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Darwin Correspondence Project

From Henrietta Emma Darwin to W. E. Darwin   [16 March 1864]1



Dear Wm.

If your mid-styled has the stigma pretty near the same height with the anthers Papa wd be very glad if you wd measure it, as the one he sent you was not a very middling one, but approached the long-styled.2 He is very much obliged to you for all your trouble.

He is pretty bad this morning, after a wretched sleepless night, but his cold makes him feel more weak & uncomfortable. There is a Bromley ball here on the 31st. but I spose you are not very likely to be here & I think it is equally unlikely I shall get a chap— if Papa is no better I don’t feel as if I had much heart to go. I will tell you what time Geo. means to be here so that I hope you will be able to meet him.3 I suppose Erny4 is on his way home now. doesn’t it seem a short time.

Ever your affec. | H. E. D.

Mama pretty well.


The date is established by the relationship between this letter and the letter from W. E. Darwin, [15 March 1864] (see n. 2, below). In 1864, 16 March was the first Wednesday after 15 March.
CD evidently wanted William to measure pollen from an equal-styled, or what William called a mid-styled, Chinese primrose (Primula sinensis) that he had recently acquired; William had also recently sent sketches of pollen from three different forms of P. sinensis (see letter from W. E. Darwin, [15 March 1864] and nn. 4 and 9). CD later wrote, while discussing the equal-styled form of the plant, that the pistil length varied greatly, even in flowers on the same umbel (‘Illegitimate offspring of dimorphic and trimorphic plants’, pp. 414–15, and Forms of flowers, p. 218). A letter including William’s measurement has not been found; however, CD’s annotation above the third plant drawing of DAR 108: 86 probably recorded that the pistil of an equal-styled plant was just as large as that of a long-styled one (see letter from W. E. Darwin, 22 March [1864] and n. 8; see also ‘Illegitimate offspring of dimorphic and trimorphic plants’, pp. 415, Forms of flowers, p. 219, and letter from W. E. Darwin, 22 March [1864] and n. 4).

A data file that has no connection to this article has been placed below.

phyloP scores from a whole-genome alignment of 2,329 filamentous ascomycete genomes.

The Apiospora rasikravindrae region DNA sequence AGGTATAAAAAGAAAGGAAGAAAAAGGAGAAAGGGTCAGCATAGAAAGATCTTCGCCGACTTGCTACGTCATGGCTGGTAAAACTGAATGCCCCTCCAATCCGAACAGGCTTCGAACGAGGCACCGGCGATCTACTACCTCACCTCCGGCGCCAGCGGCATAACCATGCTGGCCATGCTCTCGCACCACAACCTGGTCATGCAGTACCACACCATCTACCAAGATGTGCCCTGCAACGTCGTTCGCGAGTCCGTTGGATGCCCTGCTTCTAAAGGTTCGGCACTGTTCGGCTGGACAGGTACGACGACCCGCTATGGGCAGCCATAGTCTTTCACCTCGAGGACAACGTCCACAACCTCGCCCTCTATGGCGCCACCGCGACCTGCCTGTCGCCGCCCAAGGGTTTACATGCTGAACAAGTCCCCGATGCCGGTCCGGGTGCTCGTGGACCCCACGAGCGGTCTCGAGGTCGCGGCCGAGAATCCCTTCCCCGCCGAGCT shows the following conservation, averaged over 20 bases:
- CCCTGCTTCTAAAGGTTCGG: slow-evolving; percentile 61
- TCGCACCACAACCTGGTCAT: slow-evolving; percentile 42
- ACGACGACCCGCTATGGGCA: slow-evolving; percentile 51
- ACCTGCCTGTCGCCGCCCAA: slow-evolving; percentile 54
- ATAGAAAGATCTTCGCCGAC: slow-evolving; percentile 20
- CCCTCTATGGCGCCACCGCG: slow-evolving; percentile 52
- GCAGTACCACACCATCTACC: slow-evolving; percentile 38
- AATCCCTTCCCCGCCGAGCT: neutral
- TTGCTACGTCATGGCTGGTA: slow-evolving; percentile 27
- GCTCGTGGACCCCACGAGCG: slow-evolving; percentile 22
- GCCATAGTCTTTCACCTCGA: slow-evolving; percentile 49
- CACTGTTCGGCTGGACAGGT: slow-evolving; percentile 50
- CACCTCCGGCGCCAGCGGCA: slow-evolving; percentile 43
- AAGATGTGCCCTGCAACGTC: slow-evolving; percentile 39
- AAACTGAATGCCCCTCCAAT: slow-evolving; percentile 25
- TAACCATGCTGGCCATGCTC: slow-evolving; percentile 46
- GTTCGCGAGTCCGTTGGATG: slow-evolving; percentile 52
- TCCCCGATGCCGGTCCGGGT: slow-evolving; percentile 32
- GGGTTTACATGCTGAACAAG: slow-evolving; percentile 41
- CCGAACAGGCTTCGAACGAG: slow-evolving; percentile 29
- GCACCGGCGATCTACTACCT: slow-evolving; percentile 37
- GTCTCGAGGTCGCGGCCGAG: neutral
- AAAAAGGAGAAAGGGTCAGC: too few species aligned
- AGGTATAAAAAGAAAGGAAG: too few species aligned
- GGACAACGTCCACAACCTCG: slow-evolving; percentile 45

George Howard Darwin was planning to go home for the Easter holiday; in 1864, Easter Sunday fell on 27 March. In a letter from G. H. Darwin at Clapham to W. E. Darwin, [24 March 1864], George wrote: ‘The boys have gone home today for their Easter holidays & I stop here to mng’ (DAR 251: 2233). George, Francis, and Leonard Darwin were pupils at Clapham Grammar School in March 1864 (F. Darwin 1920, and CD’s Classed account books (Down House MS)).
Ernest Hensleigh Wedgwood was a clerk to the secretary of state for the colonies (Colonial Office list).


CD wants WED to make some measurements on mid-styled [Primula sinensis] plants.

Letter details

Letter no.
Darwin, H. E.
Darwin, W. E.
Sent from
Source of text
DAR 210.6: 116
Physical description

Please cite as

Darwin Correspondence Project, “Letter no. 3633,” accessed on 22 January 2017,